Five of Tulane’s 10 football games have come down to the final possession. Another was settled by an onside kick.
With a bowl bid on the line at SMU on Saturday, coach Willie Fritz expects a similar scenario and would love to see the same late-game dramatics that allowed the Green Wave (5-6, 3-4 American Athletic Conference) to beat East Carolina in overtime and hold off Houston the past two weeks.
“It’s not going to be easy,” he said. “There’s a play here and there, and we’re making the play. There’s a call here and there, and we’re making the call. It’s going to be the same way this Saturday. We’re going to have to be on point on offense, defense and in the kicking game. Our guys have to execute, and we’ve got to be tough.”
Although SMU (6-5, 3-4) is favored by eight points, everything points to another nail-biter. Both teams have the same conference record and are coming off a series of games that came down to final minute.
SMU — which has not beaten anyone by more than four points since a 49-28 victory against Connecticut on Sept. 30 — played four in a row decided by seven or fewer points until losing at Memphis 66-45 last Saturday.
The Mustangs converted a fourth-and-26 in overtime at Cincinnati, winning 31-28. They rallied for 10 points in the fourth quarter to beat Tulsa 38-34. They lost to Central Florida 31-24 and fell to Navy 43-40 on a field goal as time ran out after rallying from a 23-point halftime deficit.
Throw out a 56-26 loss at AAC West champion Memphis, which had its way with both teams, and Tulane has played four recent tight ones, too. The Wave lost 34-28 to South Florida after rallying from a 34-7 second-half deficit, and the Wave fell 17-16 to Cincinnati when Merek Glover missed a late field goal. Tulane bounced back to beat East Carolina and Houston.
The apparent gap between the programs when SMU was 6-2 and Tulane was 3-5 has all but disappeared.
“It’s helped the atmosphere around us,” said defensive end Robert Kennedy, whose return from spring knee injury has been instrumental in Tulane’s turnaround. “It's definitely a lot easier to push in the right direction after a big win like we had against Houston.”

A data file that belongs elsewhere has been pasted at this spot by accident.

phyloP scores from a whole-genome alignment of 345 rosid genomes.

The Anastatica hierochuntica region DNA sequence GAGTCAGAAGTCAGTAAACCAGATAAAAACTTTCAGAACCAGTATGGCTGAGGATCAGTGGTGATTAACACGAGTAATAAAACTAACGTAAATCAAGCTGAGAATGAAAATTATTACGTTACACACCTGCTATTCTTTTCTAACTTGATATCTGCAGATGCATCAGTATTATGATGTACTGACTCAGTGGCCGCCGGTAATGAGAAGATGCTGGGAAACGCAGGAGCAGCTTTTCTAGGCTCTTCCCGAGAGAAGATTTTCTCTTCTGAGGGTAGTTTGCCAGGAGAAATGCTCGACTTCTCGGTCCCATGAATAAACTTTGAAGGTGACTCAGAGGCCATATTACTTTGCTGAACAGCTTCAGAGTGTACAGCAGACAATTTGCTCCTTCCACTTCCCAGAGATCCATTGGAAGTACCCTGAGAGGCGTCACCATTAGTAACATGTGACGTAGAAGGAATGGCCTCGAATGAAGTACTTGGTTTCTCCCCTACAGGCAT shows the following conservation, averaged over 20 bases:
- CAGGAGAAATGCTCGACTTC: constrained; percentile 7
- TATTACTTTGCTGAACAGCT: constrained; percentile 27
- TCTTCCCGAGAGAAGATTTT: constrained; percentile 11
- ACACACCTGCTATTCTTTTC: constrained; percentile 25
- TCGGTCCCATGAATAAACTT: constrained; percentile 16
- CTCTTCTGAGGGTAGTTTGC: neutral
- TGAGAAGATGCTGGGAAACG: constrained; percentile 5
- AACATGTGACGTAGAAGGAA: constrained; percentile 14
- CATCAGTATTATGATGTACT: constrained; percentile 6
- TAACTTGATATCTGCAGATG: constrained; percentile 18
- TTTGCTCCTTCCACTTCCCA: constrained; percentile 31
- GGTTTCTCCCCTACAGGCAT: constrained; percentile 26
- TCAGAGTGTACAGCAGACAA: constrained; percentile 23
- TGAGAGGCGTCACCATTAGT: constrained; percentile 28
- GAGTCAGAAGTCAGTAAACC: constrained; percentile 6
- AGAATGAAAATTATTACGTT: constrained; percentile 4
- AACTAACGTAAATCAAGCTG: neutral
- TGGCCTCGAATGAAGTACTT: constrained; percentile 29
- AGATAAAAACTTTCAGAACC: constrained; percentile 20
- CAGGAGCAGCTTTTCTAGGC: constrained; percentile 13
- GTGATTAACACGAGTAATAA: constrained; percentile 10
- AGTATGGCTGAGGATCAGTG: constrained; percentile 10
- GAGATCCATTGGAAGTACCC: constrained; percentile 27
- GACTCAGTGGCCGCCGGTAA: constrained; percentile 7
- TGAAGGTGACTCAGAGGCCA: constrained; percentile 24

Safety Roderic Teamer seconded that notion.
“You have to keep fighting, keep trusting and believing in the process, and that’s what our team has done a good job of, pulling out some of these wins,” he said. “We want to go there and do the same thing this week and become bowl-eligible.”
The biggest difference between Tulane and SMU is the polarity of the Mustangs, who average 40.1 points but allow 35.3. The prolific offense/porous defense dichotomy has been particular evident in the past three games, when they surrendered a whopping 1,838 yards to Central Florida, Navy and Memphis while gaining 1,392 in uphill battles. SMU never led after the first quarter in any of them.
Tulane’s task will be to slow down the Mustangs early and put them in catch-up mode again.
“It's something that we look forward to as a secondary and as defense as a whole,” Teamer said. “They are averaging 40 points a game. Obviously we are going to try to keep them to less than that.”
For once, Tulane will not have to manufacture a reason to care about the result of a season finale. The Wave fared well in that department a year ago, ending a six-game losing streak by thumping Connecticut 38-13, but this time the motivation is obvious.
No one on the active roster except for backup center Hunter Knighton, a Miami graduate transfer, has played in a bowl game.
“It puts a lot of pressure on us and the rest of the team, just being able to win this game and become bowl-eligible,” quarterback Jonathan Banks said. “We've got to come prepared for practice every day.”
Fritz does not shy away from what’s at stake — another sub.-500 record or a bowl game and upper-division finish after being picked last in the West by every voter at AAC media day.
“It’s huge,” he said. “It's a goal we've had throughout the year and it's going to be one of our goals every single year. It certainly would be a very positive step forward.”